Carney was comedy partner to his wife Jean Carroll (this is apparently a different Jean Carroll from the one in Carroll and Howe. The latter later became known as a stand-up comedian; Carney’s wife was a burlesque dancer who sometimes also participated in comedy sketches. She’ll be getting her own post here in a couple of months) A 1927 item in Vaudeville News tell us that “Bob Carney and Jean” were appearing in Jean Bedini’s Hello Goodbye revue and also were presenting a new vaudeville act penned for them by Benny Ryan of Ryan & Lee. If this is the same Jean he later married and performed with in burlesque, she was only about 12 years old here, making it doubtful.
In 1930, Carney (sans “Jean”) made several comedy shorts for Pathé: The Beauty Spot with Doris Dawson, Ride ‘Em Cowboy and Sixteen Sweeties, both directed by Harry Delmar, co-starring Thelma White; and then several which Carney both starred in and co-wrote: Some Babies with Little Billy Rhodes, Richard Carle, Ruth Hiatt and John Hyams; All for Mabel with Sally Starr, One Nutty Night, and Under the Cock-Eyed Moon. He also co-wrote a 1931 short called Sea Going Sheiks, but did not appear in it.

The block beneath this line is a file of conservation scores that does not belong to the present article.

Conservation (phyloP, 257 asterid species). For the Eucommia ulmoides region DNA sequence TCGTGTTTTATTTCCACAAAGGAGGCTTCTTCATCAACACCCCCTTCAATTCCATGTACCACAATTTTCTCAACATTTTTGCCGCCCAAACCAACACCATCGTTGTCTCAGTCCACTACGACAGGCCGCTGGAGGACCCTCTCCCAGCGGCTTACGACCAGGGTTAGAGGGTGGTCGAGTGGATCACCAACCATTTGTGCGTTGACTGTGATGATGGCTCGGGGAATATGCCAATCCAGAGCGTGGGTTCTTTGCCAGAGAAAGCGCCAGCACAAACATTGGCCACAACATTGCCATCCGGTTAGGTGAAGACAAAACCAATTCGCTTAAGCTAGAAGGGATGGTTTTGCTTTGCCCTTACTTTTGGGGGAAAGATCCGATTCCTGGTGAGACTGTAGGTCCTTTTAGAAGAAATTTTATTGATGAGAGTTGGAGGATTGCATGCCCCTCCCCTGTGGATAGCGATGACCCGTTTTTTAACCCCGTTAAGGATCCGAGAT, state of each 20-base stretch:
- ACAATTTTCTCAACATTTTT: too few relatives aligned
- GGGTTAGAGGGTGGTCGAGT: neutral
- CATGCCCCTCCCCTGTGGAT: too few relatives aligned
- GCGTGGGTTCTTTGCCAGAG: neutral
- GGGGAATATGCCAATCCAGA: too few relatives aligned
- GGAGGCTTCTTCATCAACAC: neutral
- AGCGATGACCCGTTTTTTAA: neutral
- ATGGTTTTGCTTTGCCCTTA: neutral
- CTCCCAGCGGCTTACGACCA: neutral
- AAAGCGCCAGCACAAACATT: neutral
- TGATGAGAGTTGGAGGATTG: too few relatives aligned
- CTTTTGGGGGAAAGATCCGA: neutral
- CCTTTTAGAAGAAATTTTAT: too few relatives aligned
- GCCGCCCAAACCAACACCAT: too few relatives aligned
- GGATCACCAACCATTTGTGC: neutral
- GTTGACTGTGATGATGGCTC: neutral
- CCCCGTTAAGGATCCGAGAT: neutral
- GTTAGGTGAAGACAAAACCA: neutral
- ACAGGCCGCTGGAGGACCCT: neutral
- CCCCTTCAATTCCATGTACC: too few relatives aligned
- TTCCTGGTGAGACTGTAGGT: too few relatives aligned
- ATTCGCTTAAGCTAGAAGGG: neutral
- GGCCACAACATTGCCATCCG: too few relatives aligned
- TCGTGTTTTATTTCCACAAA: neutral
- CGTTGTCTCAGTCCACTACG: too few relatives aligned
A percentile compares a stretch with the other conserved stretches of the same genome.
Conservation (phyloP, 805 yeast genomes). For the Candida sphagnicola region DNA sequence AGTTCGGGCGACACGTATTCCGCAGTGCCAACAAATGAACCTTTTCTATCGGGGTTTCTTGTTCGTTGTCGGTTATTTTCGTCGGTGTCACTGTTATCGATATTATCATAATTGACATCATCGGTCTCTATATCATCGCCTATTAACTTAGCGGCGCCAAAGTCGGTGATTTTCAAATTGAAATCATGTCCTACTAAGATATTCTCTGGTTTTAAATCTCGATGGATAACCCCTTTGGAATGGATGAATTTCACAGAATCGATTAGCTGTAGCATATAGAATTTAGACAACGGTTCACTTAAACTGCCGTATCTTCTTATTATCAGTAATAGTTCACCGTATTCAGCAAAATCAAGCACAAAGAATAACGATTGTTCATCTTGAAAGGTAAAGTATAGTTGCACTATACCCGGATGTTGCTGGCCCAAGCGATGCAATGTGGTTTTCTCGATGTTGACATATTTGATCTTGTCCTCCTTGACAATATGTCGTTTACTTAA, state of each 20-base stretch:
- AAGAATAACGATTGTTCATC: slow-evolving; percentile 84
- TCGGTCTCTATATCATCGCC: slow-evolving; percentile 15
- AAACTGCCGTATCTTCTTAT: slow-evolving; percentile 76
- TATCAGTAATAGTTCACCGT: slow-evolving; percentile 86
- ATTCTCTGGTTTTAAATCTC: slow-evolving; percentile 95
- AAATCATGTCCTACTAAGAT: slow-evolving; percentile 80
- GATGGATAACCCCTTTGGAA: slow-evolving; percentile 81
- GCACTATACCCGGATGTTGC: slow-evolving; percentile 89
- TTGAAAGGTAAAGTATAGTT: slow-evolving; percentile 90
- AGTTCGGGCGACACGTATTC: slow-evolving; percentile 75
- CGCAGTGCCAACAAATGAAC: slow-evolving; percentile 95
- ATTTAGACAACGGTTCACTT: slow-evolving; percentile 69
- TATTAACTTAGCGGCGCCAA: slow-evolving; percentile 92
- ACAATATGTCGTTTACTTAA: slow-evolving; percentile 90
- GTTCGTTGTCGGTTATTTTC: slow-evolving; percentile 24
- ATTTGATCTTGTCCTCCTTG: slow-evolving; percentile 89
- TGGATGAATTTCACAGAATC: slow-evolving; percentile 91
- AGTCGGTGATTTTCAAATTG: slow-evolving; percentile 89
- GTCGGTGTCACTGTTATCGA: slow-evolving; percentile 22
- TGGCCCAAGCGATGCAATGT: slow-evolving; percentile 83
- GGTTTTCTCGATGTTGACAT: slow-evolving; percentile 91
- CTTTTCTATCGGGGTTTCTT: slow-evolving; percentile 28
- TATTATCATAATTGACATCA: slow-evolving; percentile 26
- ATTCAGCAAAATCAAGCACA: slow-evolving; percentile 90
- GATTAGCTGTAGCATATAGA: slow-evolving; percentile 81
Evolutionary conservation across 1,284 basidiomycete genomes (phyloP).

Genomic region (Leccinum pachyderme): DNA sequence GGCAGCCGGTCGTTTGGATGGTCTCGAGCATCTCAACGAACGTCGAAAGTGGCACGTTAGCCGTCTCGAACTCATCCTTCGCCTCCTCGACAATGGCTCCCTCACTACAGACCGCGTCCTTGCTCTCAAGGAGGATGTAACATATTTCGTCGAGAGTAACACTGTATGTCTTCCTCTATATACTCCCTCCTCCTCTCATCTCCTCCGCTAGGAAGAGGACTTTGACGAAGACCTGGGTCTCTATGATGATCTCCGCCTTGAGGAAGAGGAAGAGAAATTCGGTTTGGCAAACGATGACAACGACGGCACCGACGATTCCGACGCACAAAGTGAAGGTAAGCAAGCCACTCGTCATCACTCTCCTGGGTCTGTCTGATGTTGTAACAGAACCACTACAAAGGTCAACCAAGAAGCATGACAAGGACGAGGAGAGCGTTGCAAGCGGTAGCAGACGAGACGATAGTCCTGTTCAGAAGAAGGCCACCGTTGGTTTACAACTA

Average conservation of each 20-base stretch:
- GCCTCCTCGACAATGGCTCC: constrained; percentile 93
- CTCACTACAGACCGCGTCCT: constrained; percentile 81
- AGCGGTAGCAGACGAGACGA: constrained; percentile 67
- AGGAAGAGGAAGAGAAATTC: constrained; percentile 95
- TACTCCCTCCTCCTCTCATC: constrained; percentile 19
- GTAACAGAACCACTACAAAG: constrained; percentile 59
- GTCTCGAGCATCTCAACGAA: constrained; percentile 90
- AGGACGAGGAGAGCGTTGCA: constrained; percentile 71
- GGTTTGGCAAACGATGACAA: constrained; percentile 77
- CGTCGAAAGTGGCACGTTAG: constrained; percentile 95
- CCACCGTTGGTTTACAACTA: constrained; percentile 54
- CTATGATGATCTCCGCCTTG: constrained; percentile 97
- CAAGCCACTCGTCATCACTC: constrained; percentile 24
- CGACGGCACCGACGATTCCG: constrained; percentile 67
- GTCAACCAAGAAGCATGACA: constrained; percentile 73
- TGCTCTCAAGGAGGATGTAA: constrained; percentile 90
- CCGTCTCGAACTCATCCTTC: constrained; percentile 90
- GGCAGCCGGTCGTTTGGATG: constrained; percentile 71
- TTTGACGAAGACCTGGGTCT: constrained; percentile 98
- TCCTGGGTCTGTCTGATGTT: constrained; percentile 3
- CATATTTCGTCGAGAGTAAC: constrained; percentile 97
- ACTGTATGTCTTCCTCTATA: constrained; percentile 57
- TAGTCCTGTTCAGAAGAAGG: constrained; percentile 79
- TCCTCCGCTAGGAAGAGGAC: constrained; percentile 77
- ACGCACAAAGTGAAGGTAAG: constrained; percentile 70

In the late ’30s, I see references in Variety and Billboard to Carney appearing in burlesque with the likes of Rags Ragland. In the late ’40s and ’50s, Carney and Jean Carroll, Billie Bird and others were in residence at the Colony Club in Los Angeles. The ’50s also saw a return to film. Carney appears with Carroll in French Follies (1951) in which he performs the famous “Crazy House” sketch (also associated with Abbott and Costello), A Night in Hollywood (1953), Dream Follies (1954), and Naughty New Orleans (1954) all filmed records of burlesque shows. (The latter one features Carney performing comedy bits with Harry Rose) .
Carney also took bit parts in narrative films, such as Kentucky Jubilee (1951) with Jerry Colonna, It Grows on Trees (1952) with Irene Dunne, Somebody Loves Me (1952) with Betty Hutton, A Perilous Journey (1953) with Vera Ralston and David Brian, Champ for a Day (1953) with Alex Nicol, Make Haste to Live (1954) with Dorothy Maguire, Headline Hunters (1955) with Rod Cameron, and Accused of Murder (1956) with Ralston and Brian. His last screen credit was an episode of the tv show Frontier Doctor in 1958. I surmise that this is also the year of Carney’s passing, as that year Carroll married a second husband and burlesque comedy partner, Billy “Zoot” Reed. But I could be wrong. It’s been known to happen!
To learn more about vaudeville and burlesque, please see No Applause, Just Throw Money: The Book That Made Vaudeville Famous, and for more on classic comedy please read Chain of Fools: Silent Comedy and Its Legacies from Nickelodeons to Youtube.